When we think of technological advancement, we think about AI, reusable rockets that fly off into space and robots that will take over one day. It’s those type of futuristic topics that really hold the attention of the general public. And why not, AI (and especially machine learning) is making waves in people’s lives every day, from voice assistants to chatbots. Reusable rockets are paving the way for a new way of looking at one of the most resource-intensive (and therefore environmentally harmful) endeavors in a way we can talk about sustainable space travel. And robots, after decades of wild fantasies, some more gloom than others, are finally here in a way this can be seen as a watershed moment. One area that is less in the public eye, but is a definitive improvement to people’s lives, is the way technology is affecting safety.
Technology is enabling us to monitor people and traffic in such a way that we can process a multitude of data streams from different sources, and create a coherent understanding of it all. For example, we can have machines monitor the roads and throw up flags if it thinks a significant incident has happened and respond quicker than any human could do. This could be in the form of cameras counting cars at intervals, and when a car goes missing, it would signal an operator who then can intervene. And although there is a clear flipside to all this monitoring, there are clear opportunities where ethical and moral use of tech can help keep people safer.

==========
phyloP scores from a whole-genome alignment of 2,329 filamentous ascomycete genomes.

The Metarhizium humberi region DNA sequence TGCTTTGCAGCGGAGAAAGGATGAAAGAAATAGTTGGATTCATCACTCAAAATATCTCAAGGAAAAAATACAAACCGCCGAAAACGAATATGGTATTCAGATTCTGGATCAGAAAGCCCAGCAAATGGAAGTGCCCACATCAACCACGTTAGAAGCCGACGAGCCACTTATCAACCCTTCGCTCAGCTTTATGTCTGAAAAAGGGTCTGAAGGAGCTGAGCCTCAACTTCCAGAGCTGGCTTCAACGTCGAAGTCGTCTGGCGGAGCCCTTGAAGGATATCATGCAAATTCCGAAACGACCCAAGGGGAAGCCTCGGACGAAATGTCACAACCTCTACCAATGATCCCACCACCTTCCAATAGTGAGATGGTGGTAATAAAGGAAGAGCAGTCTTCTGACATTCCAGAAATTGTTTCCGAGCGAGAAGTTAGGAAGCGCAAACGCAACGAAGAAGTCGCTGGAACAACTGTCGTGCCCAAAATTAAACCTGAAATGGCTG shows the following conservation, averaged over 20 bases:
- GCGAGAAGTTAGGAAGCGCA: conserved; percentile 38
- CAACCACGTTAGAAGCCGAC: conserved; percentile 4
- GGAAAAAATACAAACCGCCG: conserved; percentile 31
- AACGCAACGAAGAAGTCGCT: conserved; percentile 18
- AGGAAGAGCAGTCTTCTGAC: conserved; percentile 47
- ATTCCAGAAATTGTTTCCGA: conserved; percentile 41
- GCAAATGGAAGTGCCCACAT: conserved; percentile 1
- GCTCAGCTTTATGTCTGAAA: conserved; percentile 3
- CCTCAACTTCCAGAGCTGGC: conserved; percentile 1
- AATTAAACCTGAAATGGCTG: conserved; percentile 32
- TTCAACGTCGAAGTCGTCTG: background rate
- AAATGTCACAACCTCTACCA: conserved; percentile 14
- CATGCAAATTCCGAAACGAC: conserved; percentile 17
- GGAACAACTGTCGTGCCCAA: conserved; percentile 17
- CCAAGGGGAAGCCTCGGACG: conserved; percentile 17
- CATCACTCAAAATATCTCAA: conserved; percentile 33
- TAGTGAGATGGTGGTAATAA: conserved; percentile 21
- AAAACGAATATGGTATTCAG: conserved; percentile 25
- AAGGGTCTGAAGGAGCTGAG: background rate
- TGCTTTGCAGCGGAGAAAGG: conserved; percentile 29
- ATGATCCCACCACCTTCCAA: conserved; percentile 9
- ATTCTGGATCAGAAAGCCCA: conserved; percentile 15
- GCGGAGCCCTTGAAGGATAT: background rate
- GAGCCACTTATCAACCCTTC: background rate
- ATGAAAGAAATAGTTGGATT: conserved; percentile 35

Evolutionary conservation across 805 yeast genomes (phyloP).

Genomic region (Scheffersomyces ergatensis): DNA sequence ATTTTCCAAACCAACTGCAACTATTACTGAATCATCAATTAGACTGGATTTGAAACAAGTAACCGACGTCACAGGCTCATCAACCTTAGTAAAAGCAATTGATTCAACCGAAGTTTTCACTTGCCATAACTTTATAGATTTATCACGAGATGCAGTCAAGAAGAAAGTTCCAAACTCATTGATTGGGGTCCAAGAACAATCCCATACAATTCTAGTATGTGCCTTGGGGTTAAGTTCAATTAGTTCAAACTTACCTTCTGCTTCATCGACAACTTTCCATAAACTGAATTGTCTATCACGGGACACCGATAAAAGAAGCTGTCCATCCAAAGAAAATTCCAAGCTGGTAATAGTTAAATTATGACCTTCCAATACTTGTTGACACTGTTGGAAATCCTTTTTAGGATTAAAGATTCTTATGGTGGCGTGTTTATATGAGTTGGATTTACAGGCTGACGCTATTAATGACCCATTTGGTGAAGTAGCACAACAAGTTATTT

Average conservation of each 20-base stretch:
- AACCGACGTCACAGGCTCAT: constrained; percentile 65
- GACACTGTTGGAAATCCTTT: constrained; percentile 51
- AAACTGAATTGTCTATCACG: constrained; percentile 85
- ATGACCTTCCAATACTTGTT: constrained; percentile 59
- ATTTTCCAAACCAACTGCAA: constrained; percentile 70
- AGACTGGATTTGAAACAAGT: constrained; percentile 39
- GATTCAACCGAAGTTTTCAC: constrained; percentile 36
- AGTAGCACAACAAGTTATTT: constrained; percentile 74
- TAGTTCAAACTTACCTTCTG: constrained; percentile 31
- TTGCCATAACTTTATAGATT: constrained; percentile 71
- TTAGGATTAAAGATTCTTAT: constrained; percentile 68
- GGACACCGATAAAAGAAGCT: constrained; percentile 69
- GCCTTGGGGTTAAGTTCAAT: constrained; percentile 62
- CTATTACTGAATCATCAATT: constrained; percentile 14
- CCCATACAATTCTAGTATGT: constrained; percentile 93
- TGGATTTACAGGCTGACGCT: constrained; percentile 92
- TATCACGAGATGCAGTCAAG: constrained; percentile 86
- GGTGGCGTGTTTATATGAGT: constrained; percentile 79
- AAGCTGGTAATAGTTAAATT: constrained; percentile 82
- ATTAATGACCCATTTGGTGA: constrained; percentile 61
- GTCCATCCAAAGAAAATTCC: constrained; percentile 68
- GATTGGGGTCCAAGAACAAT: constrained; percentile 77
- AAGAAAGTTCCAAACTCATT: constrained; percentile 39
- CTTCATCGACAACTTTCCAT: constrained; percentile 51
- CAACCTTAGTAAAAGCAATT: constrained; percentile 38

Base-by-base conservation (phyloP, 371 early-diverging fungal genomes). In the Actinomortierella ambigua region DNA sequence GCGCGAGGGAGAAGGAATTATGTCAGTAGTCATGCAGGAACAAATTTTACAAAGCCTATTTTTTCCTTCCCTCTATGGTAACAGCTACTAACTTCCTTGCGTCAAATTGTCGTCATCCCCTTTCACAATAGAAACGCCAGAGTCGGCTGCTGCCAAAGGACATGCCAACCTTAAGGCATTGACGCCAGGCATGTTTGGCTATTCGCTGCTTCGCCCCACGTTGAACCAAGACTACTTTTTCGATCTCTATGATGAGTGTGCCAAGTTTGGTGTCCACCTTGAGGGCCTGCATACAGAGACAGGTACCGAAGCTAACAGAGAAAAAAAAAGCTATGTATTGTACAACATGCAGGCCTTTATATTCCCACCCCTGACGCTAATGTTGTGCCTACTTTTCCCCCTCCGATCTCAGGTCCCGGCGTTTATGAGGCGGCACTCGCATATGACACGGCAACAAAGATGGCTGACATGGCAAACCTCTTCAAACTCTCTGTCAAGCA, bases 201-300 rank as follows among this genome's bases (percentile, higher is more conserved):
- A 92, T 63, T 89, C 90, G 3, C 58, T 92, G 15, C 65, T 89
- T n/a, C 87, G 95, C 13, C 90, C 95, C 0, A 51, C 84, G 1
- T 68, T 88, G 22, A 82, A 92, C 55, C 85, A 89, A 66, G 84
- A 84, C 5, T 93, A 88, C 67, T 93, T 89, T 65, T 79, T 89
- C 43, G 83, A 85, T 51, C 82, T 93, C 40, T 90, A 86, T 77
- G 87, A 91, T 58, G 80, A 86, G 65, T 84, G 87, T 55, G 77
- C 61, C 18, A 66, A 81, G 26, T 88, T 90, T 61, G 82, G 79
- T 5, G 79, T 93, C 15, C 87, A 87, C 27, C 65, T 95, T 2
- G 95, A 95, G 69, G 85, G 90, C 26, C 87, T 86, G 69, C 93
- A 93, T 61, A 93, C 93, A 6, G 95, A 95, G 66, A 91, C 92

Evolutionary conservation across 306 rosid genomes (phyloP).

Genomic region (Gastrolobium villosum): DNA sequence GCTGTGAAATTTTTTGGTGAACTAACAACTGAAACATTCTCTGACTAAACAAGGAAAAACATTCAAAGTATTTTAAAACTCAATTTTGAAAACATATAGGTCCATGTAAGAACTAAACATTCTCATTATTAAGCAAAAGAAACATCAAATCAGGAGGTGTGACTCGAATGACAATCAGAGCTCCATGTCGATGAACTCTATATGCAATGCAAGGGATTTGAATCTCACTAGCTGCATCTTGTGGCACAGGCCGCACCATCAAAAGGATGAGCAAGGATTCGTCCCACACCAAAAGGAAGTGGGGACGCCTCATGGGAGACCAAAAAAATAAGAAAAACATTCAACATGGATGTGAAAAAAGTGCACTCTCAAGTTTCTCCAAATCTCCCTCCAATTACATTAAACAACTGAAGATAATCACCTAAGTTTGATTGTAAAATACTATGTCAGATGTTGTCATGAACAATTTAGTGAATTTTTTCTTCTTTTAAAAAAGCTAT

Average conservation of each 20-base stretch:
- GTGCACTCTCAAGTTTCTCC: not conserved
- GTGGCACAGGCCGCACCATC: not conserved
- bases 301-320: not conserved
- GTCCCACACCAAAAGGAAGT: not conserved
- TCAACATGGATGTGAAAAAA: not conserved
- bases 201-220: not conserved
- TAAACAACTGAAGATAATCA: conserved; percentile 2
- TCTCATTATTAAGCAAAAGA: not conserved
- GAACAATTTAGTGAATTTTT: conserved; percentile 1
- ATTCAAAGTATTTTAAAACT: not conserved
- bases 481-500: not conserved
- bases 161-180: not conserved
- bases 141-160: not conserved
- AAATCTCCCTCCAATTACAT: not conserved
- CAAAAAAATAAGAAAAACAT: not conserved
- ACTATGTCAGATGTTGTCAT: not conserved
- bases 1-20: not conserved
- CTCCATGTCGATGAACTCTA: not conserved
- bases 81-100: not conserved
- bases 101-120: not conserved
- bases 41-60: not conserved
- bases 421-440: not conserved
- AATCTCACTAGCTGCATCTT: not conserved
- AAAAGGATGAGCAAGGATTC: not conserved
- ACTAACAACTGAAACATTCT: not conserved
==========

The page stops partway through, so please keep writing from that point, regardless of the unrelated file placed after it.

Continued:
Another way technology is helping in heavy industry is by providing smart sensors that tie into an ecosystem of machine intelligence and human controllers. This could be something like the combination of thermal imaging and door fob entries to log the number of people present at any time, which in a time of calamity will be critical information. It could be a kiln camera that uses sensors and imaging to provide accurate readings, removing the necessity of human measurement and therefore increasing safety. This is obviously in line with how robots are stepping in and taking on the more difficult and dangerous tasks from humans.
Technology and the advancements of having highspeed internet over 5G, for example, helps the sharing of information, especially for first responders. Firefighters, medics and law enforcement being able to get to the scene quickly but also be briefed with as much information as possible helps them respond for efficiently Highspeed internet helps this process by enabling more and richer format information to reach the first responders in seconds.
And it’s not only through the airwaves that new technology is helping, but it’s also in our wearable devices. Take the technological progress made on devices for diabetics, being able to continuously monitor glucose levels in the blood, and alert someone if they might need some extra insulin. It’s devices that provide heart monitoring, that can alert trained professionals and medical experts if something seems to be off. Technology like that is helping to keep humans safe, and live fuller lives.